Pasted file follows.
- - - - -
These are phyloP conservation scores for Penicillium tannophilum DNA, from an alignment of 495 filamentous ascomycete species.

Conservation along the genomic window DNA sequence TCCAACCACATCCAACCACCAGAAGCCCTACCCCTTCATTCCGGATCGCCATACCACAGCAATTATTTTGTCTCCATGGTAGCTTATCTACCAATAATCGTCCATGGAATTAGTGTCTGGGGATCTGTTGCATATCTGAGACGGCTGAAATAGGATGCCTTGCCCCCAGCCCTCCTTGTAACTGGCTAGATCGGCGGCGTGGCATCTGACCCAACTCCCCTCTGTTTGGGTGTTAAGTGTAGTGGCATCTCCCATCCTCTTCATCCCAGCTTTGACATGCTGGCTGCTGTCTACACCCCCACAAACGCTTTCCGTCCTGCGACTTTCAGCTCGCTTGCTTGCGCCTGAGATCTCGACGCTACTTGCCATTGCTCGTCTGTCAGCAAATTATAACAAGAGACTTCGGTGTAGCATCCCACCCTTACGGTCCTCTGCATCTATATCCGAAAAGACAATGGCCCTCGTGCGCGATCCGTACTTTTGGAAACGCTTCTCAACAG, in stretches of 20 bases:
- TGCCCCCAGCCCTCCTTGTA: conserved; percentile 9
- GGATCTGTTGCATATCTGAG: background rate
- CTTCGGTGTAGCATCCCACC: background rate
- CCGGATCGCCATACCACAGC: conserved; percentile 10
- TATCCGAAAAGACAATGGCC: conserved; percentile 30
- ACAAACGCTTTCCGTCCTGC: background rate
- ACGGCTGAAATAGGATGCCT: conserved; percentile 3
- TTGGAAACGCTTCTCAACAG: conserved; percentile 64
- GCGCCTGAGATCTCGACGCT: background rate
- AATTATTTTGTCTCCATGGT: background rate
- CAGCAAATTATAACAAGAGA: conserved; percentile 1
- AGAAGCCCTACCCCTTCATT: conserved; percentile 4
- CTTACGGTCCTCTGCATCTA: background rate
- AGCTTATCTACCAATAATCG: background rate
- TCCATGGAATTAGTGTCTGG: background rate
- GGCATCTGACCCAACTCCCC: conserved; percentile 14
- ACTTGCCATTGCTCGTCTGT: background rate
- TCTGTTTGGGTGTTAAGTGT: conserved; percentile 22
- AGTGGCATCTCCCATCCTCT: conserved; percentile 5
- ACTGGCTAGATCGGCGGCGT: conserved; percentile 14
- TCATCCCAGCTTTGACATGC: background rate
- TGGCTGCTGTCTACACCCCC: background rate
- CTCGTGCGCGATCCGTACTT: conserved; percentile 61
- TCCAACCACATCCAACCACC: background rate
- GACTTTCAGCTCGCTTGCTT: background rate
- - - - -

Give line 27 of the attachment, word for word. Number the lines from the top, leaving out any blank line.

- GACTTTCAGCTCGCTTGCTT: background rate